Auburn University Dance Marathon has been raising funds through dancing since 2008.
AUDM is best known for its annual dance marathons in addition to its other events including a 5K race every October and the Miracle on The Plains fundraiser.
“We’re a yearlong fundraising movement for our local Children’s Miracle Network hospital,” AUDM President Tiffany Thompson said. “We’re a big group of Auburn students dedicated to bettering the lives of these children.”
AUDM is a member of the Miracle Network Dance Marathon, an international movement to raise money for pediatric hospitals. The movement started in 1991 at Indiana University where a dance marathon was held in memory of Ryan White.
Today, over 300 campuses and high schools hold dance marathons, and last year, more than $32 million was raised overall.
Auburn’s first dance marathon was started by Sara Beth Brown after she was elected Miss Auburn in the spring of 2008. It originally funded Habitat for Humanity, but after a few years, the movement began to die out until 2011 when efforts were made to reinvigorate the movement.
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Former AUDM's President Casey Stein said John-Michael Roehm, assistant director of Student Involvement, approached her about resurrecting dance marathon.
“SGA kind of wanted to give it one more chance to be successful," Stein said. "At the same time, the Children’s Miracle Network who it benefits now had reached out and said, ‘Hey [dance marathon] is actually part of our branding, we would love for you guys to partner with us.'”
Stein was a member of her high school’s dance marathon and said she was excited to organize an official dance marathon on Auburn’s campus.
AUDM was assigned to support Columbus Regional Medical Center, now Midtown Medical Center since it's the closest pediatric care center to Auburn.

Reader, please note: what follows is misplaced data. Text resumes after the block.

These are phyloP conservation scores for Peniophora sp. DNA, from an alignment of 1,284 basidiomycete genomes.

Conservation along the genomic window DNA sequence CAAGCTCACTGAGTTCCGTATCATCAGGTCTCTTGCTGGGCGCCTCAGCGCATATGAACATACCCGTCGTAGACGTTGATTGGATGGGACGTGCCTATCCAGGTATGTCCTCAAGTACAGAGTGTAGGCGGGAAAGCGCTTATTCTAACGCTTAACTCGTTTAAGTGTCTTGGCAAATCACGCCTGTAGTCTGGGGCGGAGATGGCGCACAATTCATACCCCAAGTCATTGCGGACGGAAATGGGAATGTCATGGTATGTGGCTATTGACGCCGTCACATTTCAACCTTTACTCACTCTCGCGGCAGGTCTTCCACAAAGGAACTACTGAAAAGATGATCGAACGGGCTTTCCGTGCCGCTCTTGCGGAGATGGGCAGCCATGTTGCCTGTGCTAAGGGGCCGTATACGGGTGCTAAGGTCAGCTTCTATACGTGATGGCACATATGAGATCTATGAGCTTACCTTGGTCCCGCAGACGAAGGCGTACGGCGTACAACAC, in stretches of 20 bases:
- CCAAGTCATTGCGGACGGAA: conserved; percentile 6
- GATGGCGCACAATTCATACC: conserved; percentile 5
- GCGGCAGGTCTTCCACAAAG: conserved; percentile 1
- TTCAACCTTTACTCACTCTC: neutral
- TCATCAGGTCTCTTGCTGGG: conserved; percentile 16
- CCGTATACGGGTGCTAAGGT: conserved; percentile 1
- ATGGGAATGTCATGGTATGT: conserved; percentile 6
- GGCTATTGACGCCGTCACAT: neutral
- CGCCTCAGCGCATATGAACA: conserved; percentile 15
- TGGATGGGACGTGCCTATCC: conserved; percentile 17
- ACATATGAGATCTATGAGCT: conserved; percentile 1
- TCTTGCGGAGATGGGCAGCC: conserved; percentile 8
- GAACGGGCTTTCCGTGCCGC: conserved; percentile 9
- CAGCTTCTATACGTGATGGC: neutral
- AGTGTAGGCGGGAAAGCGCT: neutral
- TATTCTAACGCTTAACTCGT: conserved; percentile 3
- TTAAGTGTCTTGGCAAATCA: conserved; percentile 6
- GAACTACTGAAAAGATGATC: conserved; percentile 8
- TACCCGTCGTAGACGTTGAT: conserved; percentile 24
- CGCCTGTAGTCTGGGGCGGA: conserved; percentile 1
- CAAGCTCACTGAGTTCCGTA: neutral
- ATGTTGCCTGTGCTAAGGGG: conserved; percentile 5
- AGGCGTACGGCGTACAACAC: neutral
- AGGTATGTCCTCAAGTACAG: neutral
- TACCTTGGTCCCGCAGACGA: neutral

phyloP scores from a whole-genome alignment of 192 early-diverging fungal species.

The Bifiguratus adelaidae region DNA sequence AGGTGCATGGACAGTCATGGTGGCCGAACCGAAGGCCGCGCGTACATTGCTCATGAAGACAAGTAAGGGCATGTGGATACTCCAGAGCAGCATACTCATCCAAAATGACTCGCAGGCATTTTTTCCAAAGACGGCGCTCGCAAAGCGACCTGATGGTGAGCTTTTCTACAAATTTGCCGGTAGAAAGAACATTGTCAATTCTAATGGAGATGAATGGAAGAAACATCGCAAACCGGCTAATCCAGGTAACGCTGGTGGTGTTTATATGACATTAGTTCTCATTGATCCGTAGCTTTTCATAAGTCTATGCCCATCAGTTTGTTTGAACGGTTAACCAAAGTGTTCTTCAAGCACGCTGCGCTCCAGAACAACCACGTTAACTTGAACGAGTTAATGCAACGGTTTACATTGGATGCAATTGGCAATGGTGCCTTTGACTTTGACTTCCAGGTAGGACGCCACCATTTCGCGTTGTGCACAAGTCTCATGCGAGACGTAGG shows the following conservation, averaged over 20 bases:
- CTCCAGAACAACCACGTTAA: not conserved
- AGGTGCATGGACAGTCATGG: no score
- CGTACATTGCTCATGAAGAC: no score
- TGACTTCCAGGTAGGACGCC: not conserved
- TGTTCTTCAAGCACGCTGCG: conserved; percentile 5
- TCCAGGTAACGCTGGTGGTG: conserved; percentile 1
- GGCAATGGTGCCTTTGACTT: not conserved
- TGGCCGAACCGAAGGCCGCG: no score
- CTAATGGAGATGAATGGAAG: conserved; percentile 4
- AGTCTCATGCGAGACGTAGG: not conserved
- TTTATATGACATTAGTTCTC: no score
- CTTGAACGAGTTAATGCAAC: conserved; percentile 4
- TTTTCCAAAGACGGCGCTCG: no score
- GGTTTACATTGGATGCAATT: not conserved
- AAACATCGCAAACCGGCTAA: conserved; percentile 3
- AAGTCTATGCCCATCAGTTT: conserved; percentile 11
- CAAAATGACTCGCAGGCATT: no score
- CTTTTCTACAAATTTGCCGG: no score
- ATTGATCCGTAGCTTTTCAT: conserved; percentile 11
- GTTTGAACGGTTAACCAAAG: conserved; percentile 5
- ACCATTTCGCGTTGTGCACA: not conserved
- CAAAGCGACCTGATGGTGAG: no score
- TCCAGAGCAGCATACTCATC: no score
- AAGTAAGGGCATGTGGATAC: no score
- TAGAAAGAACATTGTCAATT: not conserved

“Just because our hospital is in Georgia does not mean that there should be a disconnect because there’re a lot of children in Lee County that do have to be treated at our Children’s hospital,” Thompson said.
Stein said the fundraising goal for AUDM’s first year was the price of one giraffe bed or $35,000.
On its third year, AUDM pledged to raise a million dollars within five years to expand the children care center at the hospital. Their goal was reached within four years, and at the groundbreaking ceremony, the new lobby was named in honor of dance marathon.
“We’re just always trying to increase our goal,” Thompson said. “This year our public goal is $658,000, and the reason we chose that number is because there were 658 pediatric surgeries to be specific that occurred at our hospital this past year, and so we wanted to have a number with a lot of meaning.”
AUDM is now raising the necessary funds needed to improve the neonatal intensive care unit or NICU at Midtown Medical Center, and they have pledged to give $2 million over the next four years.
“[The NICU] was a 40-bed unit, and it’s moving up to a 46-bed unit,” said Jessie Doggett, the Children’s Miracle Network Officer at Midtown Medical Center.
Dogget said that the center previously lacked privacy with no walls and a large number of beds.
"For the families that are going through that time, it’s just really hard," Dogget said. "There’s not even enough room for a chair in between; it was just packed out.”
The new NICU will have 46 separate beds that will be divided by walls.
“We serve 21 counties, so [the NICU] is one of our busiest departments and floors here in our Children’s hospital,” Doggett said. “A lot of the AUDM students have come in to see it, and they can see firsthand where their money is going.”
This year’s dance marathon will be on Feb. 10 and will last 14 hours.
“We don’t just dance; dance marathon is just kind of our name," Thompson said. "We pledge to stand and support these children for 14 hours. We’re not dancing the whole time.”
Miracle families, the children and families who have directly benefitted from AUDM’s fundraising, are invited to the dance marathon and speak about their experience.
“Throughout the day we’ll have miracle families speak, and whenever a miracle family walks into a room, all the students get down on one knee," Doggett said. "
Doggett said students remain on their knees for the duration of the family's speech in respect to the families.
“We would not be where we are today if it wasn’t for [AUDM’s] support," Doggett said. "We would not have our NICU today if it wasn’t for their support, they are truly making miracles possible.”
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